The Active Amputee Easter Special: CoRSU in Uganda - part IV

Jimmy is happy with his new prosthesis, allowing him to finally play with his friends again (picture courtesy of CoRSU)
Jimmy is happy with his new prosthesis, allowing him to finally play with his friends again (picture courtesy of CoRSU)

Overcoming Social Exclusion

Welcome to part IV of our Easter Special. The physical limitations that often go hand in hand with an amputation are only one aspect of living with a disability. Stigmatization and social exclusion are other aspects that need to be overcome. CoRSU is working with a wholistic approach to assist people with disabilities to fully participate in all the activities of their communities and live a life in dignity. Providing amputees with a prosthetic device is often only the first step in a long rehabilitation process.


Jimmy, Osteomyelitis Survivor

In 2016, Jimmy started to feel a pain in his left foot. The pain kept growing and moving upwards towards his hip. His parents started to treat his leg using locally available medicine and herbal shrubs. The pain did not stop, rather, his leg got even more swollen. His parents took him to a nearby clinic several times to treat the leg, but all in vain. When his parents could no longer afford the clinical bills, they returned to using local herbs to manage the pain.


One of our partner organization found Jimmy and referred him to CoRSU for assessment. He was diagnosed with osteomyelitis which necessitated an amputation. At first, his mother was traumatized with the thought that her son would lose a leg. Her sanity was returned based on the promise that Jimmy would be able to get an artificial limb.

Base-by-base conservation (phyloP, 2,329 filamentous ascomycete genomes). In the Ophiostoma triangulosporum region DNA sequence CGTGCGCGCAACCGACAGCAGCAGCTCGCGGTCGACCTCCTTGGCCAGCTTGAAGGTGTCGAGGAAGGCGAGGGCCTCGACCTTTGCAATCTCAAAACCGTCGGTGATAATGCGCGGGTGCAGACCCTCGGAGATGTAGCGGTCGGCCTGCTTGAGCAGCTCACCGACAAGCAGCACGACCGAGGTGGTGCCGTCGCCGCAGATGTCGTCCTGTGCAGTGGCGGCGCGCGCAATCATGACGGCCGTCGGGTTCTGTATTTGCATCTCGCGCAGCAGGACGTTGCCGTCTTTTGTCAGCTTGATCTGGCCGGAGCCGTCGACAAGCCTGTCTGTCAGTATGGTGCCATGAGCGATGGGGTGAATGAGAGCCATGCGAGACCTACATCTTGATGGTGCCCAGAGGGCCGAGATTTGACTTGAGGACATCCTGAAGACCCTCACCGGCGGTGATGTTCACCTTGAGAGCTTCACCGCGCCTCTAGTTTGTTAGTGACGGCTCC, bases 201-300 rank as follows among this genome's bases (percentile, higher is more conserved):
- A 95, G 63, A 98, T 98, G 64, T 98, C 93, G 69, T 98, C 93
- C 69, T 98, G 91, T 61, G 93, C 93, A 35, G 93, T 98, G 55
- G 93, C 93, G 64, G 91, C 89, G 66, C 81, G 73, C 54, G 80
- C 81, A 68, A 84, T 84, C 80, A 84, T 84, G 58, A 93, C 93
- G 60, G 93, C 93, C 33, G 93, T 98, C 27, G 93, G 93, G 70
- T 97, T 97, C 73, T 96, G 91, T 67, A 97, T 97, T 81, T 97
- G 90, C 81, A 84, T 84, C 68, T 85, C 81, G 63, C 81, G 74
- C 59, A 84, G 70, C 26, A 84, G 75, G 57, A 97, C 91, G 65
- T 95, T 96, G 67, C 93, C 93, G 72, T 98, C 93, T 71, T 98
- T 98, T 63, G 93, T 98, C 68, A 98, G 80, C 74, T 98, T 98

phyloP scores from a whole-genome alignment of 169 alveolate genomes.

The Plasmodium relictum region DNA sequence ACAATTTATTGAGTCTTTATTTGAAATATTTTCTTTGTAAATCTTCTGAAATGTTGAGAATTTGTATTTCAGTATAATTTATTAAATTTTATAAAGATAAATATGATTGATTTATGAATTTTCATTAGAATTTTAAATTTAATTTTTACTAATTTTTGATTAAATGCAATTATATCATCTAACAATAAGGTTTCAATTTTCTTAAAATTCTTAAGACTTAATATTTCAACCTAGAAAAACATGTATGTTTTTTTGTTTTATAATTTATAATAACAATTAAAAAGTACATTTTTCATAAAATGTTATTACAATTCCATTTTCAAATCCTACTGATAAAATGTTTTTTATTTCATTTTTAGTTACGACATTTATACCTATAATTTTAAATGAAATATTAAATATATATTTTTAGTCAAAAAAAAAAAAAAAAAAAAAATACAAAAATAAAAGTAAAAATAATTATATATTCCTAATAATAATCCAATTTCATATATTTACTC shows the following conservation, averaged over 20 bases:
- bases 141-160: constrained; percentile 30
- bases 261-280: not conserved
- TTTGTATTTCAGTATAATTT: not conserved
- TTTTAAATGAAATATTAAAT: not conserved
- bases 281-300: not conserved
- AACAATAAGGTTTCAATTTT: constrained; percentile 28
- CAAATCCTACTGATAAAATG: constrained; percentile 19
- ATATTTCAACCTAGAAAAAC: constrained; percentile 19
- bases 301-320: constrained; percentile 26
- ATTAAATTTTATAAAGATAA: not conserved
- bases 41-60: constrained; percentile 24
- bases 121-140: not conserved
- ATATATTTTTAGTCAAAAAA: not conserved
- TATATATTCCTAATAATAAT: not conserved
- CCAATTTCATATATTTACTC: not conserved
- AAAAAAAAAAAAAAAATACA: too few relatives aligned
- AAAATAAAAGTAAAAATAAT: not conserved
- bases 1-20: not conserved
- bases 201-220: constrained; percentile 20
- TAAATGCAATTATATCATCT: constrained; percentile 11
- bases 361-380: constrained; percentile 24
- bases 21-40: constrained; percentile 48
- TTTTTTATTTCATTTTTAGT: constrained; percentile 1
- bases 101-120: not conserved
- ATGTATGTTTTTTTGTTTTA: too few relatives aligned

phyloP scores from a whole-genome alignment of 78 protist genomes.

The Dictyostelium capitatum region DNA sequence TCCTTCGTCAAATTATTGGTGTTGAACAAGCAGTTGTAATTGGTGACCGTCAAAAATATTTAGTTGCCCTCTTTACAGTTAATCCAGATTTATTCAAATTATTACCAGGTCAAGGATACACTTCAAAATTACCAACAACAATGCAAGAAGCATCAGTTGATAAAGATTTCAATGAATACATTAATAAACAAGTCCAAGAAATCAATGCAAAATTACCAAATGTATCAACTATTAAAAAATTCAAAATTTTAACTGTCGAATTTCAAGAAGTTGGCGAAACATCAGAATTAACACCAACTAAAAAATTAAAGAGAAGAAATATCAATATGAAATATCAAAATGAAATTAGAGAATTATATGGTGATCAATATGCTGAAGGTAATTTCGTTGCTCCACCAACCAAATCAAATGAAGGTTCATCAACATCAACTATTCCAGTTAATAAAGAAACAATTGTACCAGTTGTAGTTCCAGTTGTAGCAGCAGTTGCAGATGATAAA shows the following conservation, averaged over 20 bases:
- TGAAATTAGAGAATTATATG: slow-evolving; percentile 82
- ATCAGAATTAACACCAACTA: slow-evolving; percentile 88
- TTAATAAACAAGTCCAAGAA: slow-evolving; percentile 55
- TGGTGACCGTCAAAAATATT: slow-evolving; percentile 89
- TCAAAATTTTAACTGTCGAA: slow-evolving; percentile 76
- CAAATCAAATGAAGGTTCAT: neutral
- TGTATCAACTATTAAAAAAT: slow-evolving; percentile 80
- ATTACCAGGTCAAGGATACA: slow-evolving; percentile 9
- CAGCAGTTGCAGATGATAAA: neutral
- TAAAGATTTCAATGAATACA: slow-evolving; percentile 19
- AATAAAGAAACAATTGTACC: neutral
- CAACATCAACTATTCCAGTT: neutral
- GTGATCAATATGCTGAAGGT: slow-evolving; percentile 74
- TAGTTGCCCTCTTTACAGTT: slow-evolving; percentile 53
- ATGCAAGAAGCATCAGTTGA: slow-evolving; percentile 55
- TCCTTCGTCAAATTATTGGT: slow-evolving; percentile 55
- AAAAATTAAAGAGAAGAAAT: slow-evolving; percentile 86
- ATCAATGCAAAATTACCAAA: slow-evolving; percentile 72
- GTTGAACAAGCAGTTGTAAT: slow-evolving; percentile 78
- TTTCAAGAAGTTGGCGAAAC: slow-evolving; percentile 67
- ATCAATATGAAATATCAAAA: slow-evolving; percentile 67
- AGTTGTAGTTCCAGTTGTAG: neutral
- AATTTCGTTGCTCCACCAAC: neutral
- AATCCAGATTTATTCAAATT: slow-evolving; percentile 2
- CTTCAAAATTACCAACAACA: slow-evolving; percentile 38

A year and a half after his amputation Jimmy returned to CoRSU to receive his artificial limb. He hopes to be a doctor one day; a doctor specialized in serving person with disability. His mother is grateful to CoRSU for fitting him with an artificial limb. “My son was laughed at by people because he had only one leg, but now he has both legs and can finally play with the friends with more ease.”



Guest post by the team from CoRSU Hospital in Uganda. If you want to learn more about them and their incredible work, check out their homepage or follow them on Facebook or Youtube. 

Further Reading

CoRSU Special - Part II


Today you meet a little boy named Miracle. One of the many patients who benefited from the great services that the CoRSU team offers. Having access to a police like CoRSU is often the deciding factor between a life in dignity, fully integrated into society and a life on the margins of the community, excluded and dependent on others. read more

CoRSU Special - Part III


Today I want you to meet Kaweesa Moses, a prosthetist and orthotist. He chose this professional as a result of wanting to help his brother to walk again. While unfortunately Moses was never able to fulfill his promise to his brother, he helped thousands of others. read more

CoRSU Special - Part V


Angela is a trained nurse from London who first visited Uganda in 2010. Struck by the need for proper and accessible health care she encountered, Angela visited CoRSU and was amazed by the comprehensiveness of the services offered, the quality of the hospital and the humane touch from the staff towards the children. Soon she volunteered with them. read more